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World Maritime Day: Maritime Expert advocates for sustainability development in the sector in Africa

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An independent maritime consultant, Dr. Dakuku Peterside, says sustainable development of the African maritime sector is crucial to unlocking the potential of the continent and making it a huge contributor to the world economy.
 
Dakuku Peterside made this submission at the Agenda For African Development Senior Managers Forum on Environmental Management System in African Seaports at the Arab Academy for Science, Technology and Maritime Transport in Alexandria, Egypt.
 
Participants were drawn from 15 African countries, with funding from the Egyptian Agency of Partnership for Development (EAPD). 
 
Revealing statistics that Africa accounts for less than 3% of global trade and just about 15% of intra-African trade compared to Europe (68%), Asia (58%), North America (48%), and Latin America (20%), he argued that African leaders under the auspices of Africa Union (AU) must quickly activate the African Continental Free Trade Area (AfCFTA) aimed at boosting intra African trade.
 
The immediate past DG/CEO of the Nigerian Maritime Administration and Safety Agency (NIMASA) noted that the United Nations Economic Commission for Africa (UNECA) estimated that AfCFTA could boost intra-African trade by up to 33% and cut the trade deficit by 51%, time was of the essence in promoting trade.
 
According to him, “This increase in trade will lead to higher demand for maritime transport, create new market opportunities, and spur investment in port infrastructure.”
 
While stressing that the maritime sector will play a key role, he argued that it would involve tackling issues such as strengthening governance, improving infrastructure, investing in human capital, and improving the operating environment.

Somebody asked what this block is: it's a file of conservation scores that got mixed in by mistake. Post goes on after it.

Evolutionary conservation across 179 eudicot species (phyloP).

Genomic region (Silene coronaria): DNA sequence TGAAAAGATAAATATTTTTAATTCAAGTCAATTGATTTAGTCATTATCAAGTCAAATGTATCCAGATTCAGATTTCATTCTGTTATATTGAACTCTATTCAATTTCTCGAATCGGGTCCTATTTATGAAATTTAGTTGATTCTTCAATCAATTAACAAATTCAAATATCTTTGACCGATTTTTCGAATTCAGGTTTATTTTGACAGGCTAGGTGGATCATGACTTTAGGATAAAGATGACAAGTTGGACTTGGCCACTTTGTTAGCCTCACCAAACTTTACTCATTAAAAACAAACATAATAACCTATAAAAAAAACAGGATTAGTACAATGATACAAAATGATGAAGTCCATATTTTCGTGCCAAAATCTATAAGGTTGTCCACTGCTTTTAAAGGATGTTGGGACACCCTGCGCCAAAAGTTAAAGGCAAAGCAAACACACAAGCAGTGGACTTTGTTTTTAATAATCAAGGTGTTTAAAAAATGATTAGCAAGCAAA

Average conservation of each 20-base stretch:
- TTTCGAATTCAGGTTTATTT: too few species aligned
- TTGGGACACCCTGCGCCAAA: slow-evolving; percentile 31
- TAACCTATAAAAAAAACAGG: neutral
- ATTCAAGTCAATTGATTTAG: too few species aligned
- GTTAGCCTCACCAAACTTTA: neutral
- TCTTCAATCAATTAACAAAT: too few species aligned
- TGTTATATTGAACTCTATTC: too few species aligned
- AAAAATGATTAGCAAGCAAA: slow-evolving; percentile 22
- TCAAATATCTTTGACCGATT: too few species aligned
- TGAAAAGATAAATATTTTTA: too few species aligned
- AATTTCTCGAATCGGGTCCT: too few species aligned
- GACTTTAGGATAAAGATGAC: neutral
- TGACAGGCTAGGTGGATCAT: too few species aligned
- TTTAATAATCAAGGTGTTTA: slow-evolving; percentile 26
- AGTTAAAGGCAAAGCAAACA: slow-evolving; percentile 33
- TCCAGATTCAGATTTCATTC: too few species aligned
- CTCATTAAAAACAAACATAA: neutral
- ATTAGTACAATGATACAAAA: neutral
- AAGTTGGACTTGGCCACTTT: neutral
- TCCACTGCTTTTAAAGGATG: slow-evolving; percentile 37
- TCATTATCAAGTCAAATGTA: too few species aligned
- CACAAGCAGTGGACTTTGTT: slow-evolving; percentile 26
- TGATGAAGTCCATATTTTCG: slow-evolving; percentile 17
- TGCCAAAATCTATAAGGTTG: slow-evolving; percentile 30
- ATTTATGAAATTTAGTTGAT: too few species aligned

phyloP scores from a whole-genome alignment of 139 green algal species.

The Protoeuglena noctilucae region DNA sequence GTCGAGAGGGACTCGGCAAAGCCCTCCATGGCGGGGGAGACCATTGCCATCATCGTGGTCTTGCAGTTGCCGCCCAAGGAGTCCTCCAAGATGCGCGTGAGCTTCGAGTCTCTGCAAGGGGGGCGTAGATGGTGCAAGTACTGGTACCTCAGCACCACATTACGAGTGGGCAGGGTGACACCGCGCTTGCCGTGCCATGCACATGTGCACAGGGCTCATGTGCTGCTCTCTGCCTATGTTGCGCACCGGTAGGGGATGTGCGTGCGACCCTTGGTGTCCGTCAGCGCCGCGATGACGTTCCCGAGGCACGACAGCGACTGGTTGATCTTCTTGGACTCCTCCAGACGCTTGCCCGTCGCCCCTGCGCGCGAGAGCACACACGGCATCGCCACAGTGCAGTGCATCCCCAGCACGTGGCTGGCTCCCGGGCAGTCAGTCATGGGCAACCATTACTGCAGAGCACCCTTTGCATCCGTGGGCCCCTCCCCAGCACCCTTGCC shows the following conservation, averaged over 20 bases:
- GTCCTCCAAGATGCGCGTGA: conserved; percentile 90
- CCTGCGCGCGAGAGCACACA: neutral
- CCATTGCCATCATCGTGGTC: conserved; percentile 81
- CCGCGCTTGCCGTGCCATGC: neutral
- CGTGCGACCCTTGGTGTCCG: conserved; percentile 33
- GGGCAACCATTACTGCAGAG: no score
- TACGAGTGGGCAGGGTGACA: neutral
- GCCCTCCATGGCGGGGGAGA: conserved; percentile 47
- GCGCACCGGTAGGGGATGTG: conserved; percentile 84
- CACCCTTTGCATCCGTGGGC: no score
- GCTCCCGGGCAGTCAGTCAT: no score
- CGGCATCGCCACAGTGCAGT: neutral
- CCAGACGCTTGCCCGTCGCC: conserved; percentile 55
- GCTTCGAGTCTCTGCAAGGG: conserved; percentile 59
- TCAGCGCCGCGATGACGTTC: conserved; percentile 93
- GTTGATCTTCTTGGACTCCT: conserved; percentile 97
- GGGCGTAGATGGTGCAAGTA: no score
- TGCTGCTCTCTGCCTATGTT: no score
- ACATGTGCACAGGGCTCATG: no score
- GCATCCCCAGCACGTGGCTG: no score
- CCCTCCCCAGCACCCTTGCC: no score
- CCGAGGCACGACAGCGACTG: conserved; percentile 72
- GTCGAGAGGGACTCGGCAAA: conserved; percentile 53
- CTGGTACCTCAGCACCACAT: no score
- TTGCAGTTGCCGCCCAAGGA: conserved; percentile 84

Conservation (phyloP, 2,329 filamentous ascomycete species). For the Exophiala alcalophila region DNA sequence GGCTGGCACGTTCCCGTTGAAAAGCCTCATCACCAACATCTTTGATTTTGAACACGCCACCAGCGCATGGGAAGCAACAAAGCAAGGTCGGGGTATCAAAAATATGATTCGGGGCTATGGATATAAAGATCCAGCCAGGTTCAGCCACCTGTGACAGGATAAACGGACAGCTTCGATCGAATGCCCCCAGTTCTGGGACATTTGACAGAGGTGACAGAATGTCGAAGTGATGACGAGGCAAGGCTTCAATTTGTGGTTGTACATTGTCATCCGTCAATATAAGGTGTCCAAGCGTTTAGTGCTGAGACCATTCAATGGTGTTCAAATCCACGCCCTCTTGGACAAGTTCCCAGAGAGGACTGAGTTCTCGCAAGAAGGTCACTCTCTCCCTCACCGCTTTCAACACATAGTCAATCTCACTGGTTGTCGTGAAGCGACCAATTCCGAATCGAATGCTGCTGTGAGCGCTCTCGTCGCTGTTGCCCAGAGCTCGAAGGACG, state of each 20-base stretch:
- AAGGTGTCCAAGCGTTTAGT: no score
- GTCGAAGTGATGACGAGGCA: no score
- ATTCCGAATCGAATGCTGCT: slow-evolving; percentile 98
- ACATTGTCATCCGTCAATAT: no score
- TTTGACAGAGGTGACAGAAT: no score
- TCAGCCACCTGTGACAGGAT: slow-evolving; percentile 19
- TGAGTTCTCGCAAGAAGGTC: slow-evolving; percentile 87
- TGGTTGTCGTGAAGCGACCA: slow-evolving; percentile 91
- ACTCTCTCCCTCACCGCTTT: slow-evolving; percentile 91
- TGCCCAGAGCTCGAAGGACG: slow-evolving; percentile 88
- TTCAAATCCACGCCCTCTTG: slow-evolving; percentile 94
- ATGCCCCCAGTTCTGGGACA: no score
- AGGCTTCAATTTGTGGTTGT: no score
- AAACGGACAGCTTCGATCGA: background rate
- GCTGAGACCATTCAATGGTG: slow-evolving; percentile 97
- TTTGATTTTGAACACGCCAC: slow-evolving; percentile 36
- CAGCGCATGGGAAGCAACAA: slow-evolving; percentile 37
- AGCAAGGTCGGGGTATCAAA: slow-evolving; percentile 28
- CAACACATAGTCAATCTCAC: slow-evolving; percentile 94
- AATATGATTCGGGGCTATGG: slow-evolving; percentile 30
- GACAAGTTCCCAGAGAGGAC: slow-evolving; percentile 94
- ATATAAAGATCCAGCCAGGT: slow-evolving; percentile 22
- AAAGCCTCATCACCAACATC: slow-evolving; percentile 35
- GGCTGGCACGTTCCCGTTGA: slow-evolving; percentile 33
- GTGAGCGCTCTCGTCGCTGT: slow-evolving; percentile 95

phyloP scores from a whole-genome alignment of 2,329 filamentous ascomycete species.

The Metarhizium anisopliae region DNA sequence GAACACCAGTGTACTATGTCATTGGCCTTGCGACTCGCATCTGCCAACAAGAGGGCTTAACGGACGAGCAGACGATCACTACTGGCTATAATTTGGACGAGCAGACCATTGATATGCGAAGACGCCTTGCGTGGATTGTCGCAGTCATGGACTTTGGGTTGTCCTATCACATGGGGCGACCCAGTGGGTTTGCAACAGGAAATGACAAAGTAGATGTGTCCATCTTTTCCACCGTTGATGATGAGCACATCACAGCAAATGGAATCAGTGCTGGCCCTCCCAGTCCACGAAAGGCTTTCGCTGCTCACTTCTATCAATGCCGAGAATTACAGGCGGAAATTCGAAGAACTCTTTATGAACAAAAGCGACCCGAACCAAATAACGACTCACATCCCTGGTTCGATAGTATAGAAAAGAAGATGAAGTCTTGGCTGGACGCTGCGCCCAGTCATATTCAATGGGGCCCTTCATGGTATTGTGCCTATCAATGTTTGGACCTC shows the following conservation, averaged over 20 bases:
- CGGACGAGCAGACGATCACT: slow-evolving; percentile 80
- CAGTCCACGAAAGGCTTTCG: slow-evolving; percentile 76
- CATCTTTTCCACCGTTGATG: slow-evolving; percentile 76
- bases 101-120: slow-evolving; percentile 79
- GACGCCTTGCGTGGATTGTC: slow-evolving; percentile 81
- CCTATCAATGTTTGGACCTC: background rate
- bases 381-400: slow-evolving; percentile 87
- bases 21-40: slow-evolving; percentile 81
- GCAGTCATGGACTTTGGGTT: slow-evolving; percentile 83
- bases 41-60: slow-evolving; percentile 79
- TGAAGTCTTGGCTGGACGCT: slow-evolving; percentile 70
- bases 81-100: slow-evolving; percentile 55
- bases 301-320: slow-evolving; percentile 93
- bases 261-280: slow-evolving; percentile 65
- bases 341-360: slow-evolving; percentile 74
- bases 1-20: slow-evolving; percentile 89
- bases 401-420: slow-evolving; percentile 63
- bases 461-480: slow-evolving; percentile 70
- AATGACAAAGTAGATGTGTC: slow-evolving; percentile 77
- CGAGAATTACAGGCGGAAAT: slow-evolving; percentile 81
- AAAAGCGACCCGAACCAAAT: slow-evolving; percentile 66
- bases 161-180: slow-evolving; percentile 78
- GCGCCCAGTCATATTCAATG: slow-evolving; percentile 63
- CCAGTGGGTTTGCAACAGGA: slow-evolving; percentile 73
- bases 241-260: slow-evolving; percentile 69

The former chairman of the Association of African Maritime Administrations (AMAA) added further that for the maritime industry to play its role as a facilitator of growth in the continent, there is the need to fast-track its development and sustainability anchored on the environment, society, and economy.
 
Peterside revealed that developing a sustainable African maritime industry entails concise policy and sustained commitment to implementation, governance structure, robust monitoring and enforcement regime, conducive operating environment, investment in technology, digitalization, automation, and innovation, among others.
 
He summed up by saying that “achieving a sustainable African maritime industry requires a holistic approach and long-term commitment from governments, industry leaders, and society at large.
 
“It is a complex challenge but with collective effort and innovative solutions, such as an articulated road map, effective governance structure, digitalization, decarbonization, sustainable energy, environmental sustainability, and international partnership; it is possible to minimize the negative impacts of maritime activities on the environment while fostering economic growth. These keys are interconnected and must be pursued collectively to unlock the full potential of a sustainable African maritime sector.”

Admiralty Lawyers Society of Nigeria calls for the protection of maritime resources

Meanwhile, the Admiralty Lawyers Society of Nigeria has called for the implementation of the existing maritime and environmental laws to protect Nigerian waterways from pollution.

The President of the Admiralty Lawyers Society of Nigeria ANGUS CHUKWUKA said this in a statement to mark the 2023 World Maritime Day with the theme ”MARPOL at 50. Our Commitment Goes on”.

ANGUS CHUKWUKA said that Nigeria’s marine environment is daily polluted by dumps of empty water bottles and other plastic wastes.

He lamented that some companies and multinationals are contributing to the dumping of toxic waste products along the coast and in marine areas.

He noted that the development has led to colossal loss of plant and animal lives in the sea.

The President of the Admiralty Lawyers Society of Nigeria ANGUS CHUKWUKA further called on the National Assembly to re-enforce our laws to meet modern-day realities.

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